Conan Gray Kid Krow

Conan Gray Gets Vulnerable With Debut Album Kid Krow

Singer-songwriter to watch, Conan Gray, has released his first full-length album, titled Kid Krow. Conan’s debut album showcases his perspective on love, life and being a member of the Gen-Z generation. Kid Krow tells multiple engaging tales, highlighting the 21-year-old’s storytelling abilities. The 12-track album is a successful debut, because it perfectly introduces us to Conan’s personality.

The first song on Kid Krow is titled “Comfort Crowd,” which eases us into the album. It’s Conan’s explanation of the feeling of yearning for human connection. His vocals are soft, accompanied by a simple strumming guitar. The next song, “Wish You Were Sober,” picks up the pace and introduces us to Conan’s commendable honesty (at least in his songwriting). “Wish You Were Sober” is an upbeat confessional about bad habits and teenage confusion. Conan writes about a love interest who parties too hard for comfort. The lyrics “Save me ’til the party is over // Kiss me in the seat of your Rover // Real sweet, but I wish you were sober” tell us that this relationship is far from perfect.

“Wish You Were Sober” is the introduction to the rocky relationships Conan has experienced, which is continued in the next track, “Maniac.” This track was released before Kid Krow as a single, and rightfully so. The beat is infectious, the lyrics are clever and the whole track feels right out of a coming-of-age movie soundtrack. True to its title, “Maniac” is about a lover who tells his friends that he only dated Conan as a joke, but calls him that same night to tell him he wants him back.

The first out of two interludes is “(Online Love),” which is a 30-second ode to long distance and dating through a screen. It adds substance to the album by giving listeners more insight into how Conan’s generation experiences love. The next track, “Checkmate,” could easily be about the same person in “Maniac,” but this time Conan is up for the challenge. “Checkmate” is cheeky and confident, with vindicating lyrics like “Set fire to your lawn // Just like you did to my heart.”

Things get serious in the next track, “The Cut That Always Bleeds,” which is more of a ballad than we’ve heard so far. There’s a steady beat, but the focus is on his raw, emotional lyrics. He seems to end this toxic relationship, singing, “Oh, I can’t be your lover on a leash // Every other week, when you please.” The follow-up track, “Fight or Flight,” chronicles the aftermath of his decision to end this relationship. There’s a bit of anger, regret and vulnerability mixed into this track. “Flight or Fight” stands out as the most rock-influenced track on Kid Krow.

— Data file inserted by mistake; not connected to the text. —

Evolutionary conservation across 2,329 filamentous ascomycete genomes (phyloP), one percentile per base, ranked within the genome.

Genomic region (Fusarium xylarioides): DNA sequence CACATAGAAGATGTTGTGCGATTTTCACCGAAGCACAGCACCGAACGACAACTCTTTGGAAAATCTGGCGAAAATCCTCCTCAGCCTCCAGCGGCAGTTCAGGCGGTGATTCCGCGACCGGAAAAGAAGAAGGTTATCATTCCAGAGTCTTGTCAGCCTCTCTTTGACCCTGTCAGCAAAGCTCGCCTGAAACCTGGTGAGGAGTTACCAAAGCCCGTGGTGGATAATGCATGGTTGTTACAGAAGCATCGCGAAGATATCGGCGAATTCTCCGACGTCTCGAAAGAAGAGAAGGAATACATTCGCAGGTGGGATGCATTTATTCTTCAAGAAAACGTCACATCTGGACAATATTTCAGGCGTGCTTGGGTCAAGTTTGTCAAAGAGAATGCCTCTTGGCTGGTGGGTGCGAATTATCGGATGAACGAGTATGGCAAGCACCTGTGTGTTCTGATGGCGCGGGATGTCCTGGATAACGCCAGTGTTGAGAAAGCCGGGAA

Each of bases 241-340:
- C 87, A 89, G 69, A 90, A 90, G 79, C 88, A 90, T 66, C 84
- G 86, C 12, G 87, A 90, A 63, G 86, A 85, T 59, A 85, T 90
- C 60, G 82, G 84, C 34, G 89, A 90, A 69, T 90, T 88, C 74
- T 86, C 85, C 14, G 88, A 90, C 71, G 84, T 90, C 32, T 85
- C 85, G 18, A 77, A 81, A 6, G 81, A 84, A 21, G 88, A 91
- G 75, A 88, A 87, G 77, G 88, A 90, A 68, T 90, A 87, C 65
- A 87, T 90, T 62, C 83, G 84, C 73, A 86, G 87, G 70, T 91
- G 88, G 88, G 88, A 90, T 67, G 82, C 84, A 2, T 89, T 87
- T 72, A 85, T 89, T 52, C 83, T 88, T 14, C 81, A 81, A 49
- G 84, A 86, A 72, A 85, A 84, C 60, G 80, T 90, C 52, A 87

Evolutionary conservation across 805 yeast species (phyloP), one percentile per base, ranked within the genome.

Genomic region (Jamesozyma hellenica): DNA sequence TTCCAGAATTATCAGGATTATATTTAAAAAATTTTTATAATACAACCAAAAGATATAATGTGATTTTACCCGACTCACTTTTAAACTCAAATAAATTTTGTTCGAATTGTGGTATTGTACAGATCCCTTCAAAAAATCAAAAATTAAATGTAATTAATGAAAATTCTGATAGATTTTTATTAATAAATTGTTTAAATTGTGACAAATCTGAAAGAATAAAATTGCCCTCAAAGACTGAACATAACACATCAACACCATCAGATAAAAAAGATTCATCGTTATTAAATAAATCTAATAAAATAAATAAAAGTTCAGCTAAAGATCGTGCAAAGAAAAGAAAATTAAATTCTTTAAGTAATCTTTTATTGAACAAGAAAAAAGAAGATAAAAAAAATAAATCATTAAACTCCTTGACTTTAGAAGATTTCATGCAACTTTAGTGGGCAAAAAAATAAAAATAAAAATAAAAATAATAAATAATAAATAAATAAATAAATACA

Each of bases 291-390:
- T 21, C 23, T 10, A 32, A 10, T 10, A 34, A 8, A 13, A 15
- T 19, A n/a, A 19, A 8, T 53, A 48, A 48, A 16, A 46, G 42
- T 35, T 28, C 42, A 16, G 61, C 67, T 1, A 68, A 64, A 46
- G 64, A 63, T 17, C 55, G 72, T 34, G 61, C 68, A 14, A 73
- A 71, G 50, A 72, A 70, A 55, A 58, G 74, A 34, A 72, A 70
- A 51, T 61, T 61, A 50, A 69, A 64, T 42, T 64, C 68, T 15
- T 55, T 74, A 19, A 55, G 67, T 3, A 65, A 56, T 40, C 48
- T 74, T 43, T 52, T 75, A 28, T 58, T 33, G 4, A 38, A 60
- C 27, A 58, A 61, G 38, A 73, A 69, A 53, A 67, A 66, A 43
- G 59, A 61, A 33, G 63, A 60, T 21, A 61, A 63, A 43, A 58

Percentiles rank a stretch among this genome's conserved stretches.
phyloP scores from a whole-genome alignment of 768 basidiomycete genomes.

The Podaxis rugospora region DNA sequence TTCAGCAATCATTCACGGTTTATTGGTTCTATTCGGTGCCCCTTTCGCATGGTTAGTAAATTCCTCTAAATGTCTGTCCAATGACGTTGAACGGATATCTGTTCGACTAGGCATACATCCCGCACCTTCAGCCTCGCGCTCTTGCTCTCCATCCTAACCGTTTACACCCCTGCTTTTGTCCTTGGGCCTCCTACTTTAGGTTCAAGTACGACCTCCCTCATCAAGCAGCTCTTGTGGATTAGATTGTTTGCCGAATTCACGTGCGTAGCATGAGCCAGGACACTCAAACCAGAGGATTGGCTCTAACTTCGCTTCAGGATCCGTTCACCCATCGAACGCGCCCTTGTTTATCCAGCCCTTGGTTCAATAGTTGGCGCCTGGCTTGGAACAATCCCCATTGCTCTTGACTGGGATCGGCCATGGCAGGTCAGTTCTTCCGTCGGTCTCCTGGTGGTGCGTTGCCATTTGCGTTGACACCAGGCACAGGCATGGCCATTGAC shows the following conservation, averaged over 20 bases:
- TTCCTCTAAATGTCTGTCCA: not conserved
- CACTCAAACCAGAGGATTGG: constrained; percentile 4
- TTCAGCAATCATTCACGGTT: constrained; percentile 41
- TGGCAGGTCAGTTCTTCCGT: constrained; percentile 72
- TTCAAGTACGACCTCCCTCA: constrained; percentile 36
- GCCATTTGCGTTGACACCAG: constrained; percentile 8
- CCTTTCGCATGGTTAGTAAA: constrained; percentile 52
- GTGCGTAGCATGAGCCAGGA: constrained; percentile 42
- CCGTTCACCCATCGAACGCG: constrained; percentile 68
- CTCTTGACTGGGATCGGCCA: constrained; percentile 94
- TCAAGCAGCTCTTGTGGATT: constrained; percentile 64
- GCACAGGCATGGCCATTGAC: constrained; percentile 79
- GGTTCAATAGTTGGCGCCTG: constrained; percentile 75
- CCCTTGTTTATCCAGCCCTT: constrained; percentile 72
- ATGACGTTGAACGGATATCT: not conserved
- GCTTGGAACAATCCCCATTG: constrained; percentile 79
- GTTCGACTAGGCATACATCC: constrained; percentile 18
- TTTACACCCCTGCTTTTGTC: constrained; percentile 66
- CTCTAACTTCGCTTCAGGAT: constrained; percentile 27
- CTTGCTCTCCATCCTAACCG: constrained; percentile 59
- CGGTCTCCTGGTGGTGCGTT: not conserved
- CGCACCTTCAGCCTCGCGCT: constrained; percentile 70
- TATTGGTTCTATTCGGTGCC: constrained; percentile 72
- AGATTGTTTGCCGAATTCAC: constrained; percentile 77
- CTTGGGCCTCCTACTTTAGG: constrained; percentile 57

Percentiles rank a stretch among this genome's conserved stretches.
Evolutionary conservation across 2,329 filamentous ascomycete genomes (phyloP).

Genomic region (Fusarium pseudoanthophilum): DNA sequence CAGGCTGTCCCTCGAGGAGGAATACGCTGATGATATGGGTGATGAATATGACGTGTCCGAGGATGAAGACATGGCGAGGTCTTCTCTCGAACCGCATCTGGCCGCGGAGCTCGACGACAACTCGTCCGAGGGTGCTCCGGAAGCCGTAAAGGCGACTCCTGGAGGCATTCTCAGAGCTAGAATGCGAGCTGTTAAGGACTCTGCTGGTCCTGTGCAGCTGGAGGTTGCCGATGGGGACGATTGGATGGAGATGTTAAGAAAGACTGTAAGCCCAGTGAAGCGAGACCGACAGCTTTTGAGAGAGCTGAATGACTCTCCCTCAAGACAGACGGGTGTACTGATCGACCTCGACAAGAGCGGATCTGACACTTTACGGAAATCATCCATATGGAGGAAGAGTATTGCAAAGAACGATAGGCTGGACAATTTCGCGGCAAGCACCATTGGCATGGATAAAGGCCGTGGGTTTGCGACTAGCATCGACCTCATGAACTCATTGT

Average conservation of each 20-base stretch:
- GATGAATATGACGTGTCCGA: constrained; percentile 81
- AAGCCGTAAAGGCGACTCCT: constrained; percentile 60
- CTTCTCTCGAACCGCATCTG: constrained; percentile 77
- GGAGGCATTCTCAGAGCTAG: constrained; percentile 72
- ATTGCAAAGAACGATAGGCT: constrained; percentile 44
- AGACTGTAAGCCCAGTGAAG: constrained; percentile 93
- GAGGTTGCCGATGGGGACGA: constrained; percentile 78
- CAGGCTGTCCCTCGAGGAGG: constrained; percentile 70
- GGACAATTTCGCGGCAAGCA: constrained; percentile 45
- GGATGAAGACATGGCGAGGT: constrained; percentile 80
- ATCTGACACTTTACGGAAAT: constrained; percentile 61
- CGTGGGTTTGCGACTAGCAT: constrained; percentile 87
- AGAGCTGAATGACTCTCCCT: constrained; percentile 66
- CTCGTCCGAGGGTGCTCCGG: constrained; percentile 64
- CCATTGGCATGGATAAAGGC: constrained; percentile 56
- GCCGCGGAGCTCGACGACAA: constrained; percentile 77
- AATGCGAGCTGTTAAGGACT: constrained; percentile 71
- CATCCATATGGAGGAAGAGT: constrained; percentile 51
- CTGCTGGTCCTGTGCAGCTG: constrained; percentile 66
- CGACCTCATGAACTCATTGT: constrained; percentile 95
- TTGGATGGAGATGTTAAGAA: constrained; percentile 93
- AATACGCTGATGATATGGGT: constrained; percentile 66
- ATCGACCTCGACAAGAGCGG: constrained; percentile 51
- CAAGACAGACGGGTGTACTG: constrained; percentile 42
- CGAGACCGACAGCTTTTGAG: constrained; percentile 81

“Affluenza” takes a break from the broken love story, bringing us Conan’s commentary on the rich kids he’s no doubt come into contact with. It’s his most clever wordplay on Kid Krow, commenting on the kids of rich parents and calling their “affluence” a disease. It’s a track that everyone can relate to, and serves as a fun break before the last section of the album.

The second interlude on Kid Krow is a one-minute track on friendship and loyalty, titled “(Can We Be Friends?).” Directly after is the most heart-breaking track on the album, “Heather.” It’s a defenseless ballad with specific details that tell a story of jealousy and unrequited love. It’s reminiscent of “Teardrops on my Guitar” by Conan’s biggest musical inspiration, Taylor Swift. Conan’s vocals switch between soft and desperate tones, accompanied by a gently strummed guitar. He sings about wanting to be Heather, because she’s the apple of his crush’s eye.

The last two tracks on Kid Krow close out the album in a universal way, switching from Conan’s relationship troubles to more universal topics of nostalgia and navigating life. “Little League” is an extremely relevant track, wishing for the days of being young and not having so many worries. The upbeat production is freeing, exciting and also sounds like it’s straight out of a coming-of-age movie. It’s the kind of song that makes you want to roll down the windows in your car and forget your current problems. The last track, “The Story,” takes us down to a more serious mood. It touches on teen suicide, homophobia and family issues. In the chorus, Conan opens up by belting the lyrics, “Oh, and I’m afraid that’s just the way the world works // It ain’t funny, it ain’t pretty, it ain’t sweet,” but finishes with “Just wait and see // It’s not the end of the story.” It’s a song about hardship that ends in hope. “The Story” is an extremely strong finish to a debut album from such a young artist, because it ends on such an inspiring, powerful note.

It’s commendable how honest Kid Krow is for a debut album, making it clear that Conan Gray’s not afraid to wear his heart on his sleeve for the world to see. The album shows us many sides of Conan: weak, strong and hopeful. Kid Krow solidifies Conan as a voice for his generation and a newcomer to watch. We can’t wait to see where his career will go.

Featured Image: Republic Records

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